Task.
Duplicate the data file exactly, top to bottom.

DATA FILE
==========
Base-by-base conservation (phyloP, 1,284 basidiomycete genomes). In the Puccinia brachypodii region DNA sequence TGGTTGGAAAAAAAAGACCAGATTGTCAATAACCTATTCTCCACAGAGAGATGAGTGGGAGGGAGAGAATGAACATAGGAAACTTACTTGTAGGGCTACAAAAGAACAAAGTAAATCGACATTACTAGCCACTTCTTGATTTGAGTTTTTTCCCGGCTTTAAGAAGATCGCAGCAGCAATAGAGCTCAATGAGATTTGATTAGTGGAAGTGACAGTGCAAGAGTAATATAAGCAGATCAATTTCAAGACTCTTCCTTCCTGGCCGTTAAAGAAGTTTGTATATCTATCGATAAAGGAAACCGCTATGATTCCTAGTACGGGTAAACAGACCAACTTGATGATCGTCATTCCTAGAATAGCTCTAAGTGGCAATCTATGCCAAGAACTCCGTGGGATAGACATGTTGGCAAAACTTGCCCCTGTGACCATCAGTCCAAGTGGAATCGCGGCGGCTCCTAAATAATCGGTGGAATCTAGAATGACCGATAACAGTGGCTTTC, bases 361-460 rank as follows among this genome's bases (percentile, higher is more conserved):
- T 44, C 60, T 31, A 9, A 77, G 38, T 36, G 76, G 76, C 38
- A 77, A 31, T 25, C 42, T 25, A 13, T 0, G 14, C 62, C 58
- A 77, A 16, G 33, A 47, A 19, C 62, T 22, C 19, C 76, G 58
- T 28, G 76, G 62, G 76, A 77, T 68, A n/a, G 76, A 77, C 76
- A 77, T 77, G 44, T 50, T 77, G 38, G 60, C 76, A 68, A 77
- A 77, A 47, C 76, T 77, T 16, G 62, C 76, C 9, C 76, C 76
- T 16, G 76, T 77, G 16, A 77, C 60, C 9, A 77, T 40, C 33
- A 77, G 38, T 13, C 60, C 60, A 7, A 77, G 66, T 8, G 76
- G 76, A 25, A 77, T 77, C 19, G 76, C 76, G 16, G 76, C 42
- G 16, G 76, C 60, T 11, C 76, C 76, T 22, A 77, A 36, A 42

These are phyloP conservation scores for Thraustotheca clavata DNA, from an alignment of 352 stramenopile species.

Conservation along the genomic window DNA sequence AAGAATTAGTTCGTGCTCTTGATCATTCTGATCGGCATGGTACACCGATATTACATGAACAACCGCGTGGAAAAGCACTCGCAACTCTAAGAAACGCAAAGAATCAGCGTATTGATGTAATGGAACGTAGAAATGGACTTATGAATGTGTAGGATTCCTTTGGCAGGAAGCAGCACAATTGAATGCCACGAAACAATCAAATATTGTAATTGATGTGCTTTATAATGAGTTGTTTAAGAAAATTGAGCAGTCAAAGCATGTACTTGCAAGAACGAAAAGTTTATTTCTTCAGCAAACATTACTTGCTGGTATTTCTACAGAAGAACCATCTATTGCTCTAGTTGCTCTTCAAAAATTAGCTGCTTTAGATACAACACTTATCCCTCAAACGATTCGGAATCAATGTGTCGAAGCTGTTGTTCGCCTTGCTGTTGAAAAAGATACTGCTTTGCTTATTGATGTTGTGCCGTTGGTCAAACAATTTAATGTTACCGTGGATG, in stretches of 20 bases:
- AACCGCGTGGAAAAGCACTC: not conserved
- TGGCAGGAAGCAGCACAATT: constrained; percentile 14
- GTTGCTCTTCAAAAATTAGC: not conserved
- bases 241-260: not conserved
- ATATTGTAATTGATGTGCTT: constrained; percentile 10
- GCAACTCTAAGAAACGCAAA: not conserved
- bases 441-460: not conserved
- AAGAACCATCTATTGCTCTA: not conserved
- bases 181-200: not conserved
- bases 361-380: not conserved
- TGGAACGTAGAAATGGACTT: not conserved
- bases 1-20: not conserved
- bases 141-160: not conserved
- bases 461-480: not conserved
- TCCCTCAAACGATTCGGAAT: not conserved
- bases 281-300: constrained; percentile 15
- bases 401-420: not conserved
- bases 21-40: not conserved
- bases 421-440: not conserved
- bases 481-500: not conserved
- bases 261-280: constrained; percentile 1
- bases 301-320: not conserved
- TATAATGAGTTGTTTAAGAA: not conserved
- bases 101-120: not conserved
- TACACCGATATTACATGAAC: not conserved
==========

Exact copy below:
Base-by-base conservation (phyloP, 1,284 basidiomycete genomes). In the Puccinia brachypodii region DNA sequence TGGTTGGAAAAAAAAGACCAGATTGTCAATAACCTATTCTCCACAGAGAGATGAGTGGGAGGGAGAGAATGAACATAGGAAACTTACTTGTAGGGCTACAAAAGAACAAAGTAAATCGACATTACTAGCCACTTCTTGATTTGAGTTTTTTCCCGGCTTTAAGAAGATCGCAGCAGCAATAGAGCTCAATGAGATTTGATTAGTGGAAGTGACAGTGCAAGAGTAATATAAGCAGATCAATTTCAAGACTCTTCCTTCCTGGCCGTTAAAGAAGTTTGTATATCTATCGATAAAGGAAACCGCTATGATTCCTAGTACGGGTAAACAGACCAACTTGATGATCGTCATTCCTAGAATAGCTCTAAGTGGCAATCTATGCCAAGAACTCCGTGGGATAGACATGTTGGCAAAACTTGCCCCTGTGACCATCAGTCCAAGTGGAATCGCGGCGGCTCCTAAATAATCGGTGGAATCTAGAATGACCGATAACAGTGGCTTTC, bases 361-460 rank as follows among this genome's bases (percentile, higher is more conserved):
- T 44, C 60, T 31, A 9, A 77, G 38, T 36, G 76, G 76, C 38
- A 77, A 31, T 25, C 42, T 25, A 13, T 0, G 14, C 62, C 58
- A 77, A 16, G 33, A 47, A 19, C 62, T 22, C 19, C 76, G 58
- T 28, G 76, G 62, G 76, A 77, T 68, A n/a, G 76, A 77, C 76
- A 77, T 77, G 44, T 50, T 77, G 38, G 60, C 76, A 68, A 77
- A 77, A 47, C 76, T 77, T 16, G 62, C 76, C 9, C 76, C 76
- T 16, G 76, T 77, G 16, A 77, C 60, C 9, A 77, T 40, C 33
- A 77, G 38, T 13, C 60, C 60, A 7, A 77, G 66, T 8, G 76
- G 76, A 25, A 77, T 77, C 19, G 76, C 76, G 16, G 76, C 42
- G 16, G 76, C 60, T 11, C 76, C 76, T 22, A 77, A 36, A 42

These are phyloP conservation scores for Thraustotheca clavata DNA, from an alignment of 352 stramenopile species.

Conservation along the genomic window DNA sequence AAGAATTAGTTCGTGCTCTTGATCATTCTGATCGGCATGGTACACCGATATTACATGAACAACCGCGTGGAAAAGCACTCGCAACTCTAAGAAACGCAAAGAATCAGCGTATTGATGTAATGGAACGTAGAAATGGACTTATGAATGTGTAGGATTCCTTTGGCAGGAAGCAGCACAATTGAATGCCACGAAACAATCAAATATTGTAATTGATGTGCTTTATAATGAGTTGTTTAAGAAAATTGAGCAGTCAAAGCATGTACTTGCAAGAACGAAAAGTTTATTTCTTCAGCAAACATTACTTGCTGGTATTTCTACAGAAGAACCATCTATTGCTCTAGTTGCTCTTCAAAAATTAGCTGCTTTAGATACAACACTTATCCCTCAAACGATTCGGAATCAATGTGTCGAAGCTGTTGTTCGCCTTGCTGTTGAAAAAGATACTGCTTTGCTTATTGATGTTGTGCCGTTGGTCAAACAATTTAATGTTACCGTGGATG, in stretches of 20 bases:
- AACCGCGTGGAAAAGCACTC: not conserved
- TGGCAGGAAGCAGCACAATT: constrained; percentile 14
- GTTGCTCTTCAAAAATTAGC: not conserved
- bases 241-260: not conserved
- ATATTGTAATTGATGTGCTT: constrained; percentile 10
- GCAACTCTAAGAAACGCAAA: not conserved
- bases 441-460: not conserved
- AAGAACCATCTATTGCTCTA: not conserved
- bases 181-200: not conserved
- bases 361-380: not conserved
- TGGAACGTAGAAATGGACTT: not conserved
- bases 1-20: not conserved
- bases 141-160: not conserved
- bases 461-480: not conserved
- TCCCTCAAACGATTCGGAAT: not conserved
- bases 281-300: constrained; percentile 15
- bases 401-420: not conserved
- bases 21-40: not conserved
- bases 421-440: not conserved
- bases 481-500: not conserved
- bases 261-280: constrained; percentile 1
- bases 301-320: not conserved
- TATAATGAGTTGTTTAAGAA: not conserved
- bases 101-120: not conserved
- TACACCGATATTACATGAAC: not conserved